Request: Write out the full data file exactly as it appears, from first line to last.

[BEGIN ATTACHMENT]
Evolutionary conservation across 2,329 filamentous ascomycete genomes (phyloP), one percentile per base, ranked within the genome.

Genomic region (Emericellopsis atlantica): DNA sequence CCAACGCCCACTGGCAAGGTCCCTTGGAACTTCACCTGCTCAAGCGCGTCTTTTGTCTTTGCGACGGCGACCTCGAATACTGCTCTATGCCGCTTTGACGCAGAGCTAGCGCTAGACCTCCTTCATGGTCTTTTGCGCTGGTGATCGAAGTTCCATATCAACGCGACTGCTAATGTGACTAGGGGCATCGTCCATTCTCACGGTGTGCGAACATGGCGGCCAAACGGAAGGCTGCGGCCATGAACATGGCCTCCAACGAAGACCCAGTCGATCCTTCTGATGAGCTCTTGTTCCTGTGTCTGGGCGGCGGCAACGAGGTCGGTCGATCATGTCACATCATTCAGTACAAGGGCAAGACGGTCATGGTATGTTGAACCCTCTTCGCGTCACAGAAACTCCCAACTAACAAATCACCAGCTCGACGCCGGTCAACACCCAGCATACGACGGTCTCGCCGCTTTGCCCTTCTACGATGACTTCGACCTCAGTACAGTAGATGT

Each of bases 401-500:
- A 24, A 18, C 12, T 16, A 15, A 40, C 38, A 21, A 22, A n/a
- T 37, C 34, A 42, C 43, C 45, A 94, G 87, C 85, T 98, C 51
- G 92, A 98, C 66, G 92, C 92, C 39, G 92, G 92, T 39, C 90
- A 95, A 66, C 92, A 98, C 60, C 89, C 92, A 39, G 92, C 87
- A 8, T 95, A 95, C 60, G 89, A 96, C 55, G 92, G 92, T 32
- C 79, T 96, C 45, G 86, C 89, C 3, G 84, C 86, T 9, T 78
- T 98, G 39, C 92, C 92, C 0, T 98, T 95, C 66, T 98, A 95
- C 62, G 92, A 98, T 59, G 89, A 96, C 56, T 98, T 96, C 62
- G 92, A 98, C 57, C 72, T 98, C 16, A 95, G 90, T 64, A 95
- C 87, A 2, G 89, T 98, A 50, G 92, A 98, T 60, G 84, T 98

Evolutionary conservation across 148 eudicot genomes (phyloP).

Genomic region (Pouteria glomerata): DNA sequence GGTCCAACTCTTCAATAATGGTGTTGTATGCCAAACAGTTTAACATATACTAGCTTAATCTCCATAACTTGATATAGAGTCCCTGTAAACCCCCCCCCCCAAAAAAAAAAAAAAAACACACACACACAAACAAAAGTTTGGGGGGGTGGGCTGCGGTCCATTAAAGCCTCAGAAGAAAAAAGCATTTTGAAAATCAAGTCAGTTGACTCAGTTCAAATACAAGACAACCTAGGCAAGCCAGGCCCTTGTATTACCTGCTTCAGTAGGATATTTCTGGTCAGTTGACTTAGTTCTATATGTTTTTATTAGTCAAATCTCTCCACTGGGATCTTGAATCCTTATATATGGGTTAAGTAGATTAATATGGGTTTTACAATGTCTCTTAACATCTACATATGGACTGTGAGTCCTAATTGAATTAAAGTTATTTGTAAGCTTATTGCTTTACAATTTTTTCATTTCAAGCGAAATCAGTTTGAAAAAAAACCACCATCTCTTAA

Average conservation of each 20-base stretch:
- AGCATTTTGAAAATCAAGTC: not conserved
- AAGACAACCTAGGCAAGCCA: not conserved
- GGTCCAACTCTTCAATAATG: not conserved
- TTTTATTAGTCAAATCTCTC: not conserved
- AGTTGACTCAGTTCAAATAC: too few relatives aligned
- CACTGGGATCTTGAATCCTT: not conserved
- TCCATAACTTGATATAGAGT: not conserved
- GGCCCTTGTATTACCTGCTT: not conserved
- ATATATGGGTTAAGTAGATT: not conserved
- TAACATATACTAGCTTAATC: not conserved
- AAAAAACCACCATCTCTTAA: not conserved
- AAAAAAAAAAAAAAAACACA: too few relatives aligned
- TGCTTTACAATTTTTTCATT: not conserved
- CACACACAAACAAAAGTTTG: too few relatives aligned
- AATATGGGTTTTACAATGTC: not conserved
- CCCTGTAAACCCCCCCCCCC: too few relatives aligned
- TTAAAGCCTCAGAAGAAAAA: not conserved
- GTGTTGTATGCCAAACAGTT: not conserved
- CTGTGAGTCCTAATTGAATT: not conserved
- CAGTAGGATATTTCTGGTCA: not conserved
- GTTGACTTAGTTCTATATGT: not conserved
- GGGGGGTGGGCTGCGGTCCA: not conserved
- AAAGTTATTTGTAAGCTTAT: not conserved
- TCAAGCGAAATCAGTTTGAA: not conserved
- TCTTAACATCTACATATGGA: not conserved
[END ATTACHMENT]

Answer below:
Evolutionary conservation across 2,329 filamentous ascomycete genomes (phyloP), one percentile per base, ranked within the genome.

Genomic region (Emericellopsis atlantica): DNA sequence CCAACGCCCACTGGCAAGGTCCCTTGGAACTTCACCTGCTCAAGCGCGTCTTTTGTCTTTGCGACGGCGACCTCGAATACTGCTCTATGCCGCTTTGACGCAGAGCTAGCGCTAGACCTCCTTCATGGTCTTTTGCGCTGGTGATCGAAGTTCCATATCAACGCGACTGCTAATGTGACTAGGGGCATCGTCCATTCTCACGGTGTGCGAACATGGCGGCCAAACGGAAGGCTGCGGCCATGAACATGGCCTCCAACGAAGACCCAGTCGATCCTTCTGATGAGCTCTTGTTCCTGTGTCTGGGCGGCGGCAACGAGGTCGGTCGATCATGTCACATCATTCAGTACAAGGGCAAGACGGTCATGGTATGTTGAACCCTCTTCGCGTCACAGAAACTCCCAACTAACAAATCACCAGCTCGACGCCGGTCAACACCCAGCATACGACGGTCTCGCCGCTTTGCCCTTCTACGATGACTTCGACCTCAGTACAGTAGATGT

Each of bases 401-500:
- A 24, A 18, C 12, T 16, A 15, A 40, C 38, A 21, A 22, A n/a
- T 37, C 34, A 42, C 43, C 45, A 94, G 87, C 85, T 98, C 51
- G 92, A 98, C 66, G 92, C 92, C 39, G 92, G 92, T 39, C 90
- A 95, A 66, C 92, A 98, C 60, C 89, C 92, A 39, G 92, C 87
- A 8, T 95, A 95, C 60, G 89, A 96, C 55, G 92, G 92, T 32
- C 79, T 96, C 45, G 86, C 89, C 3, G 84, C 86, T 9, T 78
- T 98, G 39, C 92, C 92, C 0, T 98, T 95, C 66, T 98, A 95
- C 62, G 92, A 98, T 59, G 89, A 96, C 56, T 98, T 96, C 62
- G 92, A 98, C 57, C 72, T 98, C 16, A 95, G 90, T 64, A 95
- C 87, A 2, G 89, T 98, A 50, G 92, A 98, T 60, G 84, T 98

Evolutionary conservation across 148 eudicot genomes (phyloP).

Genomic region (Pouteria glomerata): DNA sequence GGTCCAACTCTTCAATAATGGTGTTGTATGCCAAACAGTTTAACATATACTAGCTTAATCTCCATAACTTGATATAGAGTCCCTGTAAACCCCCCCCCCCAAAAAAAAAAAAAAAACACACACACACAAACAAAAGTTTGGGGGGGTGGGCTGCGGTCCATTAAAGCCTCAGAAGAAAAAAGCATTTTGAAAATCAAGTCAGTTGACTCAGTTCAAATACAAGACAACCTAGGCAAGCCAGGCCCTTGTATTACCTGCTTCAGTAGGATATTTCTGGTCAGTTGACTTAGTTCTATATGTTTTTATTAGTCAAATCTCTCCACTGGGATCTTGAATCCTTATATATGGGTTAAGTAGATTAATATGGGTTTTACAATGTCTCTTAACATCTACATATGGACTGTGAGTCCTAATTGAATTAAAGTTATTTGTAAGCTTATTGCTTTACAATTTTTTCATTTCAAGCGAAATCAGTTTGAAAAAAAACCACCATCTCTTAA

Average conservation of each 20-base stretch:
- AGCATTTTGAAAATCAAGTC: not conserved
- AAGACAACCTAGGCAAGCCA: not conserved
- GGTCCAACTCTTCAATAATG: not conserved
- TTTTATTAGTCAAATCTCTC: not conserved
- AGTTGACTCAGTTCAAATAC: too few relatives aligned
- CACTGGGATCTTGAATCCTT: not conserved
- TCCATAACTTGATATAGAGT: not conserved
- GGCCCTTGTATTACCTGCTT: not conserved
- ATATATGGGTTAAGTAGATT: not conserved
- TAACATATACTAGCTTAATC: not conserved
- AAAAAACCACCATCTCTTAA: not conserved
- AAAAAAAAAAAAAAAACACA: too few relatives aligned
- TGCTTTACAATTTTTTCATT: not conserved
- CACACACAAACAAAAGTTTG: too few relatives aligned
- AATATGGGTTTTACAATGTC: not conserved
- CCCTGTAAACCCCCCCCCCC: too few relatives aligned
- TTAAAGCCTCAGAAGAAAAA: not conserved
- GTGTTGTATGCCAAACAGTT: not conserved
- CTGTGAGTCCTAATTGAATT: not conserved
- CAGTAGGATATTTCTGGTCA: not conserved
- GTTGACTTAGTTCTATATGT: not conserved
- GGGGGGTGGGCTGCGGTCCA: not conserved
- AAAGTTATTTGTAAGCTTAT: not conserved
- TCAAGCGAAATCAGTTTGAA: not conserved
- TCTTAACATCTACATATGGA: not conserved